POTSDAM When Metropolitan Opera star Stephanie Blythe auditioned participants for this weeks inaugural Fall Island Vocal Arts Seminar at the Crane School of Music, she knew exactly what she was looking for.
The people attending are all young, emerging professionals. Most have been singing and performing for some time, she said. We were looking for ability to communicate, high levels of vocal technique and a certain kind of personality.
Ms. Blythe is known for personality, both on stage and off. A 1992 graduate of Crane, she has been praised by critics for her larger-than-life voice and expressiveness on stage. It is only natural that she returns to her alma mater to pass on her artistry.
The seminar is geared toward up-and-coming singers and accompanists ages 23 to 35 whose voices are just mature enough to fill recital halls and opera houses. Ms. Blythe will help them hone their craft to fill a stage with their presence.
Pianist Alan Smith, also a composer and much-sought-after accompanist, will join her to instruct the seminar. Ms. Blythe and Mr. Smith will teach seven vocalists and three pianists individual, autonomous artistry this week in a series of master classes and performances.
We wanted people who are really imaginative thinkers, said Mr. Smith, who emphasized that the seminar intended to develop students artistry, not their instrumental or vocal skill.
Our goal is for musicians to become creatively and imaginatively autonomous, said Ms. Blythe. Part of this is learning how to become very in-tune with the audience.
Ms. Blythe mastered that connection in her opera roles but said she prefers the more intimate, creative character of interpreting music for recitals.
With a song, you can make choices about what you want to say, she said. You can introduce a song in a particular way, or place songs in a certain order. When you do an opera, your character is already chosen.
In that spirit, seminar participants are not being assigned music by Ms. Blythe and Mr. Smith, but are encouraged to bring selections they want to work with.
We want to plant seeds, said Ms. Blythe. Weve encouraged all performers to choose their own repertoire. Weve started out with the idea that the onus is on them.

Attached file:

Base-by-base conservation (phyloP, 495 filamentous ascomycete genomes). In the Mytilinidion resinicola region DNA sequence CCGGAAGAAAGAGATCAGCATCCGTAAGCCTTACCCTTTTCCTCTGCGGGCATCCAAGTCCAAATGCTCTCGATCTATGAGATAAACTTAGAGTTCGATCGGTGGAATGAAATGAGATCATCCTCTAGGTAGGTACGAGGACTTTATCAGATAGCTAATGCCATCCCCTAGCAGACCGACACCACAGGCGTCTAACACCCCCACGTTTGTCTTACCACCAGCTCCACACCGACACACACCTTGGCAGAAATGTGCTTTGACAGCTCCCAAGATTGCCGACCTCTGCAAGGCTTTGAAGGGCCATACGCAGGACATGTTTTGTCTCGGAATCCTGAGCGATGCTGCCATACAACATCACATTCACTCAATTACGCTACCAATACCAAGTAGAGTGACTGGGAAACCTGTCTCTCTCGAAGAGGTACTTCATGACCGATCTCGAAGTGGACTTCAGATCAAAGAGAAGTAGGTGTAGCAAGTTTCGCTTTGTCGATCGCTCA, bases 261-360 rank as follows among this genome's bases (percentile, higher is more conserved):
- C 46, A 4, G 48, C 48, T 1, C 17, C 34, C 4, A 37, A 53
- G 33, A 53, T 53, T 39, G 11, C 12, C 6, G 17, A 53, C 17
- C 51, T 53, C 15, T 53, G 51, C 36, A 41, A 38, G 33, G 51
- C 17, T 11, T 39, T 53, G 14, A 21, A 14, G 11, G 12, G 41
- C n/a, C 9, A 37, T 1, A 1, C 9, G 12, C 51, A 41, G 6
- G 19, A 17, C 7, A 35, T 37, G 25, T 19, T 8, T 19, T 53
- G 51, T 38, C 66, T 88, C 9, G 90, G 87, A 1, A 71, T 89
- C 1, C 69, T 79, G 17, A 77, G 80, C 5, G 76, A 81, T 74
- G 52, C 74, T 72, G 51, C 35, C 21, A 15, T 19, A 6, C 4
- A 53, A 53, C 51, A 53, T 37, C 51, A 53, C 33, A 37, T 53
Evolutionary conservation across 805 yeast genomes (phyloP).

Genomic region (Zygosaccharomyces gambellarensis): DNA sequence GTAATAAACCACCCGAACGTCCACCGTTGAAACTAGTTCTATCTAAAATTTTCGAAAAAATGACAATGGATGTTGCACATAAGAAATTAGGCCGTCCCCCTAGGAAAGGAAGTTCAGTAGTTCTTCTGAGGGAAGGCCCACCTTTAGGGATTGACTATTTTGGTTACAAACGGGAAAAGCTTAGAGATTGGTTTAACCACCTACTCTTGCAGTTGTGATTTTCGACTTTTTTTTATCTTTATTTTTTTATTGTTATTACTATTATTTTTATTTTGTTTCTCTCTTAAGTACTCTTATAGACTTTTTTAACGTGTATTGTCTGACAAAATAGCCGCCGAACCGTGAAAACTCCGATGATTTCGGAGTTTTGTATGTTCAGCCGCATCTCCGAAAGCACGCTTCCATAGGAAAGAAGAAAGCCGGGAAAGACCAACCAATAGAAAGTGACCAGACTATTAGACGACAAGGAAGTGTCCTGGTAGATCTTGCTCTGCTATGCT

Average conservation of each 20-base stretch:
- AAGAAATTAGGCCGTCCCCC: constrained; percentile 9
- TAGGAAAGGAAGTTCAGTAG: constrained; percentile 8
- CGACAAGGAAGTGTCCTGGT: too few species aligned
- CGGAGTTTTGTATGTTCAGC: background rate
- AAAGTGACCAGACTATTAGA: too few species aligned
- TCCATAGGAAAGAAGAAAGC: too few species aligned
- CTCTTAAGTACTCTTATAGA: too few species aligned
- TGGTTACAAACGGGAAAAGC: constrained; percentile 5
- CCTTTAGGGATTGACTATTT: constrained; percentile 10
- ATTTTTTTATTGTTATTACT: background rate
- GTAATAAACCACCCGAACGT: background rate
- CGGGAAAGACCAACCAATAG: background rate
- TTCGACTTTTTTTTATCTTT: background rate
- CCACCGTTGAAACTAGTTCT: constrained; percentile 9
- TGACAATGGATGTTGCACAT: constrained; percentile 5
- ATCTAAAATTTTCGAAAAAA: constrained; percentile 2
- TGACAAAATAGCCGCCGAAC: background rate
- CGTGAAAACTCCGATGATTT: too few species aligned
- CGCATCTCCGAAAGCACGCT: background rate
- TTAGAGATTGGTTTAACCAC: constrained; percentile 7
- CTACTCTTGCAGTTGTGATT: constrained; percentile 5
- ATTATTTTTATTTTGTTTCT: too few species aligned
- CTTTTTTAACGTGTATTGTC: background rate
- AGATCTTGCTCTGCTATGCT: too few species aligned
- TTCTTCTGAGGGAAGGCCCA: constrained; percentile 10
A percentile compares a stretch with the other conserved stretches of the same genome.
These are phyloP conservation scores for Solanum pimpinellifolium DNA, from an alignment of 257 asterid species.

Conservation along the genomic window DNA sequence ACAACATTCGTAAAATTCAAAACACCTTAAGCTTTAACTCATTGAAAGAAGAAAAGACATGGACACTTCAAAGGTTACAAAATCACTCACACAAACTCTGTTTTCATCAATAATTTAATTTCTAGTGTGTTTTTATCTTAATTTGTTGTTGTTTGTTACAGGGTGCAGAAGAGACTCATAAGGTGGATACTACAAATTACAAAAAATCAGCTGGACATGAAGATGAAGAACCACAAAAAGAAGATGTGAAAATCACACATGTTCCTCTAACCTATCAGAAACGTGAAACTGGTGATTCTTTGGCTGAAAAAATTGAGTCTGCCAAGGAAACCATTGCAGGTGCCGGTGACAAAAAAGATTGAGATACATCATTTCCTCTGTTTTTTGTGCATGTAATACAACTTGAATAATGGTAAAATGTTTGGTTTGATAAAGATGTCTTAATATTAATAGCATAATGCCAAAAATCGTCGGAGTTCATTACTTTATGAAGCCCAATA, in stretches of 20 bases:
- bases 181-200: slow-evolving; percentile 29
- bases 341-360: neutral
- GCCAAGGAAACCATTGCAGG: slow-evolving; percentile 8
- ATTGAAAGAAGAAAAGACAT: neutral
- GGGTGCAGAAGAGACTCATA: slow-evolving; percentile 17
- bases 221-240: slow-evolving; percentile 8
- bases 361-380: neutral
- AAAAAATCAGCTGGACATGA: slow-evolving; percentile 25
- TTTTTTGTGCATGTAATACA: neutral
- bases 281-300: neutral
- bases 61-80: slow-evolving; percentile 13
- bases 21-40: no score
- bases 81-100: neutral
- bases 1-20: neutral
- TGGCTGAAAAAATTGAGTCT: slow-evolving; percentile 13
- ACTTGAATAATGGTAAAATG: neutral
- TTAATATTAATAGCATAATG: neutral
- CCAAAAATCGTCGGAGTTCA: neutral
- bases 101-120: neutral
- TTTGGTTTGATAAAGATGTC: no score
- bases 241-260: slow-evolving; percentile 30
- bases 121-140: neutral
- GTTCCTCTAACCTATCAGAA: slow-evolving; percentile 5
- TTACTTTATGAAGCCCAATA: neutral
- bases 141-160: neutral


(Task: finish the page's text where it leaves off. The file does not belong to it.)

Crane was selected for more than its prestige as a music education institution, said Ms. Blythe.
Was there any other place? The facilities here are excellent, she said, recalling her fondness for the campus and her connection to several Crane instructors, including Carleen Graham, undergraduate opera director and seminar cocreator.
When I came here, I was one of the first people she worked with in the undergraduate opera program, said Ms. Blythe. She took this program and created a leading opera program. Ill never be able to repay her for what shes given me.
The program begins this morning with a public master class at 10 a.m. in the Sara M. Snell Theater. At 7 p.m., Ms. Blythe and Mr. Smith will perform a recital in the same venue. The recital will feature a suite of Emily Dickinson poems placed to music by composer James Legg and a full slate of modern American composers including Samuel Barber, Irving Berlin and Victor Herbert.
The organizers selected music sung in English, particularly American music, for the seminar.
Often, the focus on American song is part of a larger buffet, said Mr. Smith. There are jewels and wonderful, beautiful pieces that deserve to be brought to life.
Ms. Blythe said performing music in the native language of an audience provides opportunities for performers.
It creates a connection, a community, she said. Theres an enormous amount of wonderful new American song being written right now. I want this to become a home for contemporary song.
The seminar continues Wednesday and Thursday with a pair of closed master classes, then a recital of early American song featuring each of the performers at 7 p.m. Thursday in the Wakefield Recital Hall at Crane.
The seminar wraps up at 10 a.m. Friday with a final master class at the Sara M. Snell Theater.
Ms. Blythe has performed major roles at the Met, as well as the Seattle Opera, Philadelphia Opera, Santa Fe Opera and Royal Opera House at Covent Garden in England. She was awarded the Richard Tucker Prize in 1999.